Slivers of warm light from the sunrise darted through the curtains as the child slept. The bedroom door creaked and she stirred in her slumber. Quietly, the visitor placed the gift on the chair beside the bed, turned and left, softly shutting the door.
When the sunlight reached the 5-year-old’s face, her eyes blinked open and her gaze swept the room, landing on the surprise.
She stared in amazement at the brand-new purple backpack.
“Is it really mine?” she wondered. “Where did it come from?”
She’d started kindergarten a few days before, the only student in her class without a backpack. She carried her meager school supplies in a plastic grocery bag worn on her back, the handles slipped over her shoulders.
The teacher took notice. With instructions not to reveal where it came from, she gave the purple backpack to the child’s parents.
I thought of this little girl’s story as I shopped the back-to-school aisles at Walmart, picking up two backpacks and two armloads of notebooks, folders and other supplies.
“I knew I should have grabbed a cart,” I thought as I rounded a corner and almost bumped into
another shopper, dropping the glue sticks and pencil sharpeners.
I retrieved them from the floor and, after balancing the last couple items from my list on top of the pile, headed for the self-checkout lanes.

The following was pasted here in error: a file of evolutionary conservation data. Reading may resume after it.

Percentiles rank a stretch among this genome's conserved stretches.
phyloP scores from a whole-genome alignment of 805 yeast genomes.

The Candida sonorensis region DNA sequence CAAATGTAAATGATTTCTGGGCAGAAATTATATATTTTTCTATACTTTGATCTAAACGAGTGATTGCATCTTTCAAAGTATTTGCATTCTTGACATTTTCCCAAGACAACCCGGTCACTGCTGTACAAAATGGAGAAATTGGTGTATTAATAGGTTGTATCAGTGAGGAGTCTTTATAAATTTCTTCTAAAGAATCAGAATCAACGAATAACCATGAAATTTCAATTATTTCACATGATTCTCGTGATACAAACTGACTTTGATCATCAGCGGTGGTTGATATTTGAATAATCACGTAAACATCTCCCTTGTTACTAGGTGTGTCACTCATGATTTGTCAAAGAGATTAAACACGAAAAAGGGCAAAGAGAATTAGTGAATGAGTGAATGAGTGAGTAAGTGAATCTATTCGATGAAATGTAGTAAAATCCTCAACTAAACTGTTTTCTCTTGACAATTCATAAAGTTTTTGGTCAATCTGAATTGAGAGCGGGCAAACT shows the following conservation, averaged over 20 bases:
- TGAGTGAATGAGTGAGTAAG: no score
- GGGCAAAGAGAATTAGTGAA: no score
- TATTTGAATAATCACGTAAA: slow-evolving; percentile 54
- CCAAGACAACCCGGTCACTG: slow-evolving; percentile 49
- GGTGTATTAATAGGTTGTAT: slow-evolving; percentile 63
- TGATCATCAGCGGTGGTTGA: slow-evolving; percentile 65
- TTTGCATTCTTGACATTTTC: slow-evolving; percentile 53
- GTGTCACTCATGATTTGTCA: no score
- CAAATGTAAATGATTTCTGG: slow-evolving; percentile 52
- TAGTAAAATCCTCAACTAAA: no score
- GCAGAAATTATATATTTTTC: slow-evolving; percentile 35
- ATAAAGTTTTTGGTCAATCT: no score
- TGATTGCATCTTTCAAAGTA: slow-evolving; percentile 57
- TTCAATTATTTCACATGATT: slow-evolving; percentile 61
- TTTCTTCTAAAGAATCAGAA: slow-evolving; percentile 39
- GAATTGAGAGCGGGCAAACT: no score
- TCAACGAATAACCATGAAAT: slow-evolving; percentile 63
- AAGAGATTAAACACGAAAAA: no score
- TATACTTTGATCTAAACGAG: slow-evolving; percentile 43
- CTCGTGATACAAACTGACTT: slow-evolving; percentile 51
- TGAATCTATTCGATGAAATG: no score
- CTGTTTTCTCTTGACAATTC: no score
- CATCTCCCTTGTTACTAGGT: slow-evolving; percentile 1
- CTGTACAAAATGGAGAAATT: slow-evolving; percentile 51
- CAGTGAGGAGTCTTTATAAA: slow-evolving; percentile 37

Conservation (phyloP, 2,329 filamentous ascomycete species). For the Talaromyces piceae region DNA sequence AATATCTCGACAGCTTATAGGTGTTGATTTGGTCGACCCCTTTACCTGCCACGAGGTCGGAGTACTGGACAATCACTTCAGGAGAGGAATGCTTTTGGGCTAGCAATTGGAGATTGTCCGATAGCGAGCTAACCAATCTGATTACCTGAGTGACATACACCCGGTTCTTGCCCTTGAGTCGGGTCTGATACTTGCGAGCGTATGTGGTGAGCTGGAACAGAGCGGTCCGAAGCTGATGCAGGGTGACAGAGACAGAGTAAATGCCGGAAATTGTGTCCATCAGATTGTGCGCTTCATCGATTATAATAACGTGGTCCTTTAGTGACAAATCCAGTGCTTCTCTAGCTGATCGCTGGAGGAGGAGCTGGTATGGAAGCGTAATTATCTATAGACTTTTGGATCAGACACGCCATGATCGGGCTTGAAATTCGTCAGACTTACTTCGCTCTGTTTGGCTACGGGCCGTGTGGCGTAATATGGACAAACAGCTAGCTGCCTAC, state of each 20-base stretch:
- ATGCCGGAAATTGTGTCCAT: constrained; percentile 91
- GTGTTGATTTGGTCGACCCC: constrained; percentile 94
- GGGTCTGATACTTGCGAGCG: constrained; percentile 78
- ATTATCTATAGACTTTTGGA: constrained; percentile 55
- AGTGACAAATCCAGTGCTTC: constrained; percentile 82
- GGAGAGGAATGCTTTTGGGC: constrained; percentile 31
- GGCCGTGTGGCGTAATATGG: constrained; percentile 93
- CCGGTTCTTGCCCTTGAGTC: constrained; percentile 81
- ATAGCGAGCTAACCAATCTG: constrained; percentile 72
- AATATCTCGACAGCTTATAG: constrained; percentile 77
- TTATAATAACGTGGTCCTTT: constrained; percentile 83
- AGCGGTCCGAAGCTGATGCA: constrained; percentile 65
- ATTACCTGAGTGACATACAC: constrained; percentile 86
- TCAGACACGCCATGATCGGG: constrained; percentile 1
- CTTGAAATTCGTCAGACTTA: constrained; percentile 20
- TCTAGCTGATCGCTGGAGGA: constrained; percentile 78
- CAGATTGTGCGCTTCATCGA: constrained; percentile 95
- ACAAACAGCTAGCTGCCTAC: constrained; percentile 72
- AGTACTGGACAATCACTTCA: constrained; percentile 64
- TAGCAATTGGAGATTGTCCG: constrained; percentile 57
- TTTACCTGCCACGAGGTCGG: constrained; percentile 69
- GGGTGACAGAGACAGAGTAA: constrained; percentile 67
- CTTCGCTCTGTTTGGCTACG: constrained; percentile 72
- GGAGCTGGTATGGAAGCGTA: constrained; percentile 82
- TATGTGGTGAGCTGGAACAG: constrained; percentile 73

“Right over here, mamma,” said a friendly store associate, pointing to the closest available machine. “Someone must be getting ready for back-to-school.”
I smiled back. Did I really want to slow down this busy checkout area to explain I don’t have kids and I’m shopping for kids I never met and don’t know?
About a week before I’d been scrolling through Facebook when I came across a post by the Keystone Mission, a nonprofit with locations in Scranton and Wilkes-Barre, asking for donations.
“Help us provide a backpack for a child,” it read. “Fill a new backpack with some or all of the items on the list and drop at our 8 W. Olive St., Scranton or 290 Parkview Circle, Wilkes-Barre location.”
Underneath was the list:
■ Washable markers
■ Colored pencils
■ Glue sticks
■ Pocket tissues
■ 24 count crayons
■ Wide-lined notebooks
■ Hand sanitizer.
The collection runs through July 31 and donations can be dropped off Monday through Friday between 8 a.m. and 4 p.m. at either mission.
For more information, call 570-871-4795, ext. 1.
Families in need can learn more by visiting the Kids Klothes Line, open every Wednesday from 10 a.m. to noon at the Scranton mission only. During these times, guests can, according to keystonemission.org, “select from infant, toddler and children’s clothing. Items available include shoes, diapers and toys.”
As I carried the backpacks stuffed with school supplies into the Scranton mission, rain poured down from dark clouds. But from my perspective it couldn’t have been a nicer day if sunlight streamed down instead.
Because I was finally able to pay forward a kindergarten teacher’s act of kindness displayed in the form of a brand-new purple backpack given to me almost 25 years ago.